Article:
What not to do when starting a vertical farm?

“It’s about the consumer price. Ask yourself, can consumers pay the price you have to pay to make your business case work?” Grodan’s Gonneke Gros Gerkema said recently in response to the challenges facing vertical growers. the supply chain. .

On April 21, the Indoor Farming NL, GreenTech and Farm Tech Society organized an event at the World Horti Center. The topic of the panel was: Learn from indoor agriculture icons. The following participated in the panel: Guz van der Feltz as panel leader, Ellis Janssen (Signify), Susanne Mosmans (Future Crops), Gonneke Gros Gerkema (Grodan) and Jan Westra (Priva).

Gus van der Feltz and Gonneke Gros Gerkema

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The EU is lagging behind with organic prices
In addition, Susanne pointed out that in the EU, it’s a different matter when it comes to pricing products. In the United States, a higher price may be charged because vertical agricultural products are certified organic. This presents European vertical agriculture with a major setback that they have not yet overcome.

“We need to convey the benefits of vertical farming to the consumer so that he realizes that imported products need to be replaced by locally grown products. It starts with the consumer and we still have a long way to go. We need both the consumer and to educate the retailer and the customer to open the door to this opportunity. “

Susanne Mosmans

Ellis Janssen noted that the government could help drive innovation and quickly adapt to the problem raised above, as Singapore does with their established SDGs. It stimulated companies and organizations to start projects and initiate regulations. There are many rules behind it that the government can stimulate and prevent the industrialization of the sector.

“Once there is state support for vertical agricultural research, the resulting technology can be sold globally, increasing the industry as a whole,” added Jan Westra.

Ellis Janssen

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What not to do when starting a vertical farm?
Jan Westra, Strategic Business Developer at Priva, discussed with the participants the elements that can not be overlooked when starting your own cultivation business. It is therefore most important to first check the following elements: Check your market, what is there and what can you offer. Second, do not overpower. Keep your staff in step with the work, so you follow the growth. Be careful, because rapid growth can lead to failure, which means you have to do everything again.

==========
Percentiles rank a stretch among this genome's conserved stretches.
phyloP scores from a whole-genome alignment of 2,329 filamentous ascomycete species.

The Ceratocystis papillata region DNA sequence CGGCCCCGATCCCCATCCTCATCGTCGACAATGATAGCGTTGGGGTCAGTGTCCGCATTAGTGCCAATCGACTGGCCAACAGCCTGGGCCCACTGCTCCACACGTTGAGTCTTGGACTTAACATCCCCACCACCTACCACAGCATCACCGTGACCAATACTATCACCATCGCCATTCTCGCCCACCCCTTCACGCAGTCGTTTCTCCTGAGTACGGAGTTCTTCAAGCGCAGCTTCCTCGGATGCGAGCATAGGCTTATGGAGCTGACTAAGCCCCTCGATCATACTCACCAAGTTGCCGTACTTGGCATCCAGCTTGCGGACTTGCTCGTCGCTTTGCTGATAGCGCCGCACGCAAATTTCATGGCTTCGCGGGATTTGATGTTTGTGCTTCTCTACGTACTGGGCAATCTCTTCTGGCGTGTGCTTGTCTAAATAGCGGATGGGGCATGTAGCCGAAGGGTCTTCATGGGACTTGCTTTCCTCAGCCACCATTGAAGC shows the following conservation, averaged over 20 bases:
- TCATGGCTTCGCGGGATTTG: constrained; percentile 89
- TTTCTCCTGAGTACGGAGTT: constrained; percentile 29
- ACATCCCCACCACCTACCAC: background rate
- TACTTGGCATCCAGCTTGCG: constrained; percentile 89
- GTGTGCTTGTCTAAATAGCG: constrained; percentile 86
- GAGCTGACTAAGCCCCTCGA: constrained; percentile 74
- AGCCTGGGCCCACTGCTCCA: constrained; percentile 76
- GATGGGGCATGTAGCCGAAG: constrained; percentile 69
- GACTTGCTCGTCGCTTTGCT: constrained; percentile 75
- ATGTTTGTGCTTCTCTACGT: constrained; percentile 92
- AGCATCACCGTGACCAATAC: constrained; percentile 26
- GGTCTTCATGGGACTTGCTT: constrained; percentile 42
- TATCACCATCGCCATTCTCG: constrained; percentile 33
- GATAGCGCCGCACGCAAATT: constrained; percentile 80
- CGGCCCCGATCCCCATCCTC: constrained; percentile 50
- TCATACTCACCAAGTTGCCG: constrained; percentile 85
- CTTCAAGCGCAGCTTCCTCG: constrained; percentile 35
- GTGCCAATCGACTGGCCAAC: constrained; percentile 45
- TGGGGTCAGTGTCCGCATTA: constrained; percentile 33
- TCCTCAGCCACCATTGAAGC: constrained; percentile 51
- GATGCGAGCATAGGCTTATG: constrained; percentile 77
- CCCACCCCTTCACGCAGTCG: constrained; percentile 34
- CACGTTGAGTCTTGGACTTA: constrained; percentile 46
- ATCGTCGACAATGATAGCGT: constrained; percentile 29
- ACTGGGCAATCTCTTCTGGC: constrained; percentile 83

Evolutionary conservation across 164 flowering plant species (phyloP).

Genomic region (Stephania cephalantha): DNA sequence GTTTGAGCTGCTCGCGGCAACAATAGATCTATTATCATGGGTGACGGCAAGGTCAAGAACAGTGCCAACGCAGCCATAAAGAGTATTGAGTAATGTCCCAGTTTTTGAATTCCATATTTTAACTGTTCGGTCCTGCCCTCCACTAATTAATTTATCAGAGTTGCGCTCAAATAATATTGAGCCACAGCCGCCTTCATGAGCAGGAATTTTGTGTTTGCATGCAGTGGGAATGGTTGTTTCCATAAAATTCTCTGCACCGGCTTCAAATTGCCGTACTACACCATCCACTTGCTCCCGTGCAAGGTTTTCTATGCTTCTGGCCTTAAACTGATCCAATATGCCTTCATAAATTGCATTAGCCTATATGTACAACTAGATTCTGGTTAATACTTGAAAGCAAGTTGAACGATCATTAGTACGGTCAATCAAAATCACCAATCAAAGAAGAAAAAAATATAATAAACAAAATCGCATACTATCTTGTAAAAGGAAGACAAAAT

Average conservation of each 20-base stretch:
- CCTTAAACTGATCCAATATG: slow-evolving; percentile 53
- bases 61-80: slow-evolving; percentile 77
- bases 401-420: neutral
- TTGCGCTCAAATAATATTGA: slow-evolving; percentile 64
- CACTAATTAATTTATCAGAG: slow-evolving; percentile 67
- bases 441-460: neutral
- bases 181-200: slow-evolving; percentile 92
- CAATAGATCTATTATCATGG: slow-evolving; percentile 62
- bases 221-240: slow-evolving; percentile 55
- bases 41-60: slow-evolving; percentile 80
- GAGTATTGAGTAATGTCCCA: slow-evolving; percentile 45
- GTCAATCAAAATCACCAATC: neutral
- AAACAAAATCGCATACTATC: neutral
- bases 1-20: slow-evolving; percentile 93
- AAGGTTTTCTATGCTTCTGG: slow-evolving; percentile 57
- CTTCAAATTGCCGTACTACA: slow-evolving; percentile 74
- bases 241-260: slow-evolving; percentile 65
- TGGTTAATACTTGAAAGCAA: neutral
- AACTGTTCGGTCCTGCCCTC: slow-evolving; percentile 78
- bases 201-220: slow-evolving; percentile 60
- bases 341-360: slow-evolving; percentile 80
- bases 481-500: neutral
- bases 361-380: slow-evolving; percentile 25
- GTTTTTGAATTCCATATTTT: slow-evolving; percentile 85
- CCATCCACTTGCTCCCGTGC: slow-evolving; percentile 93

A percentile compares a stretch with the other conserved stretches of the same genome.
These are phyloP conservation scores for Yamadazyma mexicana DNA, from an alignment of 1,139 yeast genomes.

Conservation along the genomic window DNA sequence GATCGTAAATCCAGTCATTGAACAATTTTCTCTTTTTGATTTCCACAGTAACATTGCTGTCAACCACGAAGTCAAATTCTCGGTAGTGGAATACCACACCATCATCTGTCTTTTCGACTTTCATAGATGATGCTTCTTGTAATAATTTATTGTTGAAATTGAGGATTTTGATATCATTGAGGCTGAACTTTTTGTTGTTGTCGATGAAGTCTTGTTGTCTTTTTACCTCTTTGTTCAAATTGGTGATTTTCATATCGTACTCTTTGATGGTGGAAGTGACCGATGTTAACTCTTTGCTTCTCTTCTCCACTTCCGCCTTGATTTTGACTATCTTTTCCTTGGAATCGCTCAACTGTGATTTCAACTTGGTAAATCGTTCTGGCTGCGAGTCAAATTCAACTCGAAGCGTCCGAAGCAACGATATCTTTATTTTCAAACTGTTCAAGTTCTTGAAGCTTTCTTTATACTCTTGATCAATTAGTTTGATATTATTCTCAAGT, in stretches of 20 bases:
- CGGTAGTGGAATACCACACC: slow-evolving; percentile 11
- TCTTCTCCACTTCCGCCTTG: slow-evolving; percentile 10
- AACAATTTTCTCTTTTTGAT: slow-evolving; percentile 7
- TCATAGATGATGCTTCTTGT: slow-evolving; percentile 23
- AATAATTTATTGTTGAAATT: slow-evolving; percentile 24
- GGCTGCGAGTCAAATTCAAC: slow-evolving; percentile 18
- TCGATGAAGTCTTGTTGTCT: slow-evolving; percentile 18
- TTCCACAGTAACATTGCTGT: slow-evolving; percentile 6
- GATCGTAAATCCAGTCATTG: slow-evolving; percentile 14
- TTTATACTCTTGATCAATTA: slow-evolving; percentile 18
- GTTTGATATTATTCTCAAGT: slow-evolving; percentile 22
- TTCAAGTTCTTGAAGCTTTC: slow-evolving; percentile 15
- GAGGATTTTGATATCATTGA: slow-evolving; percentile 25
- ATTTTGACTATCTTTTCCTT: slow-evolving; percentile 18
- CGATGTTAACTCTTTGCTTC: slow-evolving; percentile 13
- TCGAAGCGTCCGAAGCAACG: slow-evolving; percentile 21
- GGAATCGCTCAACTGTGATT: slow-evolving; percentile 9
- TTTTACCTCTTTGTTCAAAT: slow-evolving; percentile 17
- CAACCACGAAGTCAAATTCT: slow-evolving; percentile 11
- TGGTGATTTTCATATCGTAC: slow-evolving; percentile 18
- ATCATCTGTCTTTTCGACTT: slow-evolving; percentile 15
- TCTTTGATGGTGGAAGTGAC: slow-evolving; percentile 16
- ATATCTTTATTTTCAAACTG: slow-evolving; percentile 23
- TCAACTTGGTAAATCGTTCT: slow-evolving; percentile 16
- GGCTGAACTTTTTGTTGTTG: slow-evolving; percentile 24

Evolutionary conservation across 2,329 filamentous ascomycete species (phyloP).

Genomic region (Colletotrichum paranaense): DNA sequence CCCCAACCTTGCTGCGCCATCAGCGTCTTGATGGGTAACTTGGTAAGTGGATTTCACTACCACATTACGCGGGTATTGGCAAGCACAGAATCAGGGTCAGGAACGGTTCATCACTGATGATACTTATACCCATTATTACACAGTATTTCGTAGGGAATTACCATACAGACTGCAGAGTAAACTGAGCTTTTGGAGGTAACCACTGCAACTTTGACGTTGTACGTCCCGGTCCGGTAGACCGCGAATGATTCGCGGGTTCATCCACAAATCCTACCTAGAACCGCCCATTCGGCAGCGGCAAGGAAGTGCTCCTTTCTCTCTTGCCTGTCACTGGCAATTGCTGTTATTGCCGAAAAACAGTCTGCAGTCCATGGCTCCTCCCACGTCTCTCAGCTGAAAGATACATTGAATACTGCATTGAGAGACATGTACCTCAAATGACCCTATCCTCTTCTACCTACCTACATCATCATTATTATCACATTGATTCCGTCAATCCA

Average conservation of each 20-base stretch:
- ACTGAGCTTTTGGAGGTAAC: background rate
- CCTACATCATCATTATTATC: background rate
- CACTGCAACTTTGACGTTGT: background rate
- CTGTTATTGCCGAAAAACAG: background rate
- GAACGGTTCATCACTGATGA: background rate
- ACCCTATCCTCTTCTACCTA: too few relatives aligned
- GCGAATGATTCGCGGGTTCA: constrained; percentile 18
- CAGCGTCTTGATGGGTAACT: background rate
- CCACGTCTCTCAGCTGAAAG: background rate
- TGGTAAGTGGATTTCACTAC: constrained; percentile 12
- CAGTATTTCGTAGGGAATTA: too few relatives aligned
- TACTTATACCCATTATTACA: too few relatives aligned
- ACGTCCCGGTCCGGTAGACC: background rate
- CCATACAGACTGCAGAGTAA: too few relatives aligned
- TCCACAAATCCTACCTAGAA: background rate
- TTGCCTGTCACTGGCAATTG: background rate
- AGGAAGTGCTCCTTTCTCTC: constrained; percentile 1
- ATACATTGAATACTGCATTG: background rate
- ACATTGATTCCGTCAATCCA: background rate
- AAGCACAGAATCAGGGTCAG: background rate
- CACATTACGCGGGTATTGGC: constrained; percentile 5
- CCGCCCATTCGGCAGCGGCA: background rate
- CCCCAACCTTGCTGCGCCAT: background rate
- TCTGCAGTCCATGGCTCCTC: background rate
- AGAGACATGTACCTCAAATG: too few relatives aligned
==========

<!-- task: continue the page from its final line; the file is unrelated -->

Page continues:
Third, you need to decide if you want to be a technology company or a grower. There seems to be a lot of overlap in the sector, which is causing companies to lose focus. Above all, do not reinvent the wheel. Investigate what already exists that can complement your production. To be less vulnerable, work together. Finally, what is eaten in the area? Do not bring products that are not part of the local cuisine. Do market research to find out which product to add to the market.

Jan Westra

The big question: a greenhouse or a vertical yard?
According to Gonneke, the climate zone is very crucial when choosing a greenhouse or a vertical yard. Certain climates do not allow cheap production in greenhouses as they may require a lot of heating or cooling.

Second, depending on the crop that will be produced, a price can be set. “If the production of certain crops in greenhouses is much cheaper, it is natural to choose this. But value-added crops that can be sold at a higher price will show that vertical farming will be the best option.”

Ellis adds, “The level of labor and automation also plays a big role in the decision-making process. If (affordable) labor is available, both options are possible. But if there is a high degree of automation, vertical farming is the most appropriate.”

Judith van Heck and Frans Zwinkels

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How can you build a business case with this current energy carousel we live in?
Fortunately, everyone is in the same boat, Susanne indicated. But we need to look at sustainable energy. Unfortunately, more sustainable does not always mean cheaper.

“100% green energy is even more expensive, which actually makes it very contradictory. All in all, energy consumption needs to go down in the first place, and we can do that well. It’s a challenge from a business point of view. But I’m convinced that we can do it.” can, for it is still possible, “she added.

Gonneke explained it this way: “Just like in other sectors, government subsidies can really help innovate. For example, by looking at residual heat from other sectors that greenhouses and indoor agriculture can use to heat their business.”

The Horti ladies: Gonneke Gros Gerkema, Marjan Welvaarts, Susanne Mosmans and Ellis Janssen

What difficulties do you encounter when starting a new project?
Sometimes there is a lack of knowledge about cultivation and about the market. “Every time we start a new project, we discuss all the possibilities for the growers. We ask them what crop they want to grow and where they can add value to the market. In terms of cost, it should make sense for them. And capital, where do they get it? “We need to make sure that the business case works as a whole, so that they can have a good ROI,” says Ellis Janssen. Ideally, growers would start small and scale up later, she explains. However, it really depends on the wishes of the grower.

For more information:
Indoor agriculture Holland
Gus van der Feltz, project manager
Judith van Heck, community builder




Susanne Mosmans, Business Unit Director
Future crops

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